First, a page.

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Metabolite Levels Go Awry in Brain Tumours

  December, 11 2009 9:18
your information resource in human molecular genetics

Mutations in an enzyme that result in unusually high brain levels of the metabolite 2-hydroxyglutarate (2HG) may contribute to the formation of certain malignant brain tumours, a Nature paper suggests. Strategies that block 2HG production may prove useful therapeutically.

People with particular brain tumours, such as lower grade gliomas, often carry a mutated version of the gene that encodes the enzyme IDH1. Here, Shinsan Su and colleagues show that these mutations cause the enzyme to catalyse a different reaction, resulting in the production and build-up of 2HG.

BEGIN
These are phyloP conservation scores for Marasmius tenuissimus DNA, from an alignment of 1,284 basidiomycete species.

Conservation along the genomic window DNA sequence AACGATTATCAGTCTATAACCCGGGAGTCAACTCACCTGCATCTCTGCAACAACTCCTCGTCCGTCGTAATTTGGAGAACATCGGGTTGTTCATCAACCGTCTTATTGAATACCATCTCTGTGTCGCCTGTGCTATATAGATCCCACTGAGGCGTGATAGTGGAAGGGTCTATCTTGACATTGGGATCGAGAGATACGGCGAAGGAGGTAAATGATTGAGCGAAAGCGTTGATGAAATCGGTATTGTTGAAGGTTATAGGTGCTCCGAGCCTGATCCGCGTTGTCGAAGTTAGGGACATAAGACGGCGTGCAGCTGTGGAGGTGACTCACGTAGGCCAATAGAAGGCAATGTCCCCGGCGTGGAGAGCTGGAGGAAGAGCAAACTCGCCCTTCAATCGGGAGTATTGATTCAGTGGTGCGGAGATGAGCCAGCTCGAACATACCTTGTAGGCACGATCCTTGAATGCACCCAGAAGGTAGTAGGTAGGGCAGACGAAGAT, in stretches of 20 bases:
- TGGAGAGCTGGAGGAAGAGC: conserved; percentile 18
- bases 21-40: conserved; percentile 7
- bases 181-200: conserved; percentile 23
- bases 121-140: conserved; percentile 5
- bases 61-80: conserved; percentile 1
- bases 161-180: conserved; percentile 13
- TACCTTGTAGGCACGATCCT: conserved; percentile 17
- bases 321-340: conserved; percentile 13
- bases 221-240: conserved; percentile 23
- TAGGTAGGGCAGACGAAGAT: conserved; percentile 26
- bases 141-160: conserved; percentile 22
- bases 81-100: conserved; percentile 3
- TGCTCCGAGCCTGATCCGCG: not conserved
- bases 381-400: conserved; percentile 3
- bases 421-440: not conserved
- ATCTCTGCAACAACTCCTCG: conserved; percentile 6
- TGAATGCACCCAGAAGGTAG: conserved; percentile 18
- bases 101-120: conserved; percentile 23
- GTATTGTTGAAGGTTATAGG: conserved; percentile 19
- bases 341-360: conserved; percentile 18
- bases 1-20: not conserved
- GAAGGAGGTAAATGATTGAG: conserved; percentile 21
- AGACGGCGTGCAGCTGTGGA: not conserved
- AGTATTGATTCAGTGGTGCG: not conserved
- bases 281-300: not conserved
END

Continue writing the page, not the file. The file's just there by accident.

Malignant glioma samples with IDH1 mutations had over a 100-fold more 2HG than similar samples from patients lacking the mutation, the team show. So measuring 2HG levels could be used to help identify patients with IDH1 mutant brain tumours, which is useful prognostically as they tend to outlive patients with certain other gliomas.

Author contact:

Shinsan Su (Agios Pharmaceuticals, Cambridge, MA, USA)
E-mail: michael.su@agios.com

Abstract available online.

(C) Nature press release.

Message posted by: Trevor M. D'Souza

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